i’m over at pierrotechnique@diasp.org 🙂

  2. It’s a great idea, and I signed up a few weeks ago. But then I quickly remembered why I deleted my Google+ account… as much as I love my geekier friends, they’re only a small portion of my total friends, and the majority probably aren’t sure what Twitter is, never mind Diaspora. They only just made it from Friends Reunited to Facebook, so I doubt they’re going to be getting to Diaspora any time soon. And that’s a shit situation. Well done, Facebook for making me relax my principles in order to talk to my friends 😉

  3. Although I do wonder exactly how many of the people I really care about are on Facebook and only Facebook, and I don’t get the chance to interact in person.

    What’s Diaspora like for moderation? Will become an issue as soon as Diaspora becomes big enough to attract trolls, spam and other bad actors.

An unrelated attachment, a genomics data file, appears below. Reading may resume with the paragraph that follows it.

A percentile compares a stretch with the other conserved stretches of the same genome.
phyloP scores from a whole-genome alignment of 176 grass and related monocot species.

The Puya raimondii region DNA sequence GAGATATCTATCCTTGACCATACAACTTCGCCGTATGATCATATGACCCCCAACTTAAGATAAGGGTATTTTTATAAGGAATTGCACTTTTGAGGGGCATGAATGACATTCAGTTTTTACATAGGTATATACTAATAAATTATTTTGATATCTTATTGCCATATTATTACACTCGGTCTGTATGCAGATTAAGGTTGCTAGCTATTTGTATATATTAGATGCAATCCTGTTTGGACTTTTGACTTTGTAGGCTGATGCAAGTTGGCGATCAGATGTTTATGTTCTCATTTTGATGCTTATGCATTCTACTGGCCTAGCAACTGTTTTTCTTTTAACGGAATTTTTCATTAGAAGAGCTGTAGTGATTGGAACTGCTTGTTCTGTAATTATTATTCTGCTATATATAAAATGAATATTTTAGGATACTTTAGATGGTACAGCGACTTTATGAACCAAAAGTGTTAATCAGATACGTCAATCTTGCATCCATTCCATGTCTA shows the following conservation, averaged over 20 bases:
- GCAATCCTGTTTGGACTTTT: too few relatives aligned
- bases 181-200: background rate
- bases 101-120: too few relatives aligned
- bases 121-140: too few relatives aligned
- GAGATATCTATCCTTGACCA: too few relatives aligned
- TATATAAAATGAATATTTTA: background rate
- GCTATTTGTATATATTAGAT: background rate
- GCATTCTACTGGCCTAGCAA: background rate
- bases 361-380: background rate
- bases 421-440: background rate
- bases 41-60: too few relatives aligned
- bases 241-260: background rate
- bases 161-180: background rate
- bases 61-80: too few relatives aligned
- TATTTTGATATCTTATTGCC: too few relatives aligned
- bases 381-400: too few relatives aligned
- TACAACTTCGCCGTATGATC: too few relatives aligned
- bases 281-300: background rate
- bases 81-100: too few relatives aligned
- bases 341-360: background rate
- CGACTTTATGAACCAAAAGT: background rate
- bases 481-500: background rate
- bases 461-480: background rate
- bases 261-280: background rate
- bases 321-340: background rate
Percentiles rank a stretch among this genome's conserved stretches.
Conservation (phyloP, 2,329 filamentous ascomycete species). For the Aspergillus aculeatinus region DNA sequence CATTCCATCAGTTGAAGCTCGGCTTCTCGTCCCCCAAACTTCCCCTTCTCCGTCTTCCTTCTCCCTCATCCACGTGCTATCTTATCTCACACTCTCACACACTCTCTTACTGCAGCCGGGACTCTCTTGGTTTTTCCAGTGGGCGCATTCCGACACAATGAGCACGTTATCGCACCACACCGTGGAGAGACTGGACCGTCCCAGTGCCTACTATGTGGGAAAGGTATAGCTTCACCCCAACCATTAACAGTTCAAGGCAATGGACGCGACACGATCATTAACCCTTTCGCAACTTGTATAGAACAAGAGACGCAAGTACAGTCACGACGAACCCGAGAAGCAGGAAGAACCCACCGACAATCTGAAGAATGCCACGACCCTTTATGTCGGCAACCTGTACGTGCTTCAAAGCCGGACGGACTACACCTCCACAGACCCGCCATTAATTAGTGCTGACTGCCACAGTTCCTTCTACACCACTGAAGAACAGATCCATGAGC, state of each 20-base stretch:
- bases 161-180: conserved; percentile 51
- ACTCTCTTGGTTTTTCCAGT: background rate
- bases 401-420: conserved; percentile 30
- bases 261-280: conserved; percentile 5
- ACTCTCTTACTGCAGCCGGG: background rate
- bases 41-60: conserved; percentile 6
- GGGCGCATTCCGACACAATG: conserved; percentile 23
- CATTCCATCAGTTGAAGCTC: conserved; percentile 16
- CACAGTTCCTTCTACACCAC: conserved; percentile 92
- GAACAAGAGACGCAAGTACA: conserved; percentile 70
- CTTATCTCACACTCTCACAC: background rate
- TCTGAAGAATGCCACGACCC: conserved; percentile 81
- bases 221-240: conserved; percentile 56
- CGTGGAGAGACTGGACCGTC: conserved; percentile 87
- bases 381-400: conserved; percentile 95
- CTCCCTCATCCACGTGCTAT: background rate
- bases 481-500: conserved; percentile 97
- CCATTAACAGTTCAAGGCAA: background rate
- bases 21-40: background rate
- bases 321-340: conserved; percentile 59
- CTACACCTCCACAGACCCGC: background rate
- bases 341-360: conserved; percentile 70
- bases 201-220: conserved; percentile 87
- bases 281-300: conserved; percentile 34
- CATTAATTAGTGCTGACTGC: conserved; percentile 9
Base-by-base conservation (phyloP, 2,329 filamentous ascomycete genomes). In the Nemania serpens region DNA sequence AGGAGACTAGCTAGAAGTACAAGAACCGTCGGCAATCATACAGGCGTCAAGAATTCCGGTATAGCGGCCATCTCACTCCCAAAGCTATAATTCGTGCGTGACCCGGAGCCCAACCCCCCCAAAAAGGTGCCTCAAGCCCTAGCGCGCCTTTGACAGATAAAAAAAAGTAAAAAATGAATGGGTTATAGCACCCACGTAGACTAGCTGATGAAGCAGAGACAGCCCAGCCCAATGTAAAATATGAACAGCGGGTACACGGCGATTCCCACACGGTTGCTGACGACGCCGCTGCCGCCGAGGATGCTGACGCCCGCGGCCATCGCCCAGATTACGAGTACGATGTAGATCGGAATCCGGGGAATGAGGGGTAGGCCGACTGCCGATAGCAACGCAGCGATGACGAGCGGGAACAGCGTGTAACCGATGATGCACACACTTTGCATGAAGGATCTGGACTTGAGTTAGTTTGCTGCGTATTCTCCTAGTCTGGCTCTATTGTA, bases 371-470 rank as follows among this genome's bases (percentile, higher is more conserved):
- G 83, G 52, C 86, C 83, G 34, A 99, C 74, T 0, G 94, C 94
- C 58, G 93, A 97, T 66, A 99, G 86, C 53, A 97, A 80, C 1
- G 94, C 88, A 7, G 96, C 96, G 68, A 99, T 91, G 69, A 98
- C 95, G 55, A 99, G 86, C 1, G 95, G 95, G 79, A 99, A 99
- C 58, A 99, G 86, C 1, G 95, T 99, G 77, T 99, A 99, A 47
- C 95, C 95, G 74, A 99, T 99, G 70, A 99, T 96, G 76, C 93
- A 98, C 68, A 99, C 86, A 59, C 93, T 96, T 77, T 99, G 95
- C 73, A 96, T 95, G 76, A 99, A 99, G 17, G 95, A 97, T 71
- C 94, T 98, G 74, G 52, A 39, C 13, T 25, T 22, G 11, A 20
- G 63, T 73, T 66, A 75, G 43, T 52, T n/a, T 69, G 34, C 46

4. Bring it on. I’m ihatemornings@diasp.org and I’m starting to enjoy it over there. I think Adrian has a point: it’s only going to be a small subset of your social group that uses Diaspora. But I’m happy with that, and I don’t think we need to put too much effort into dragging people there. If it’s interesting, the geeks will arrive eventually. 😉

    I’m glad Diaspora is trying to solve the open social network problem, but I think as creators we need to be thinking about tools for self-hosted publishing too. If we can create tools that make the most of the embedding and sharing features of Diaspora and the other networks, we can start to move away from the data-selling hosted options there too. This stuff must be on my mind. I blogged it this morning…

  5. In what appears to be a tradition of using a twitter name on there, I am tim_c@diasp.org

    (I try and use the same everywhere anyway)

    Looks interesting. Lets hope it doesn’t become another Google+ !!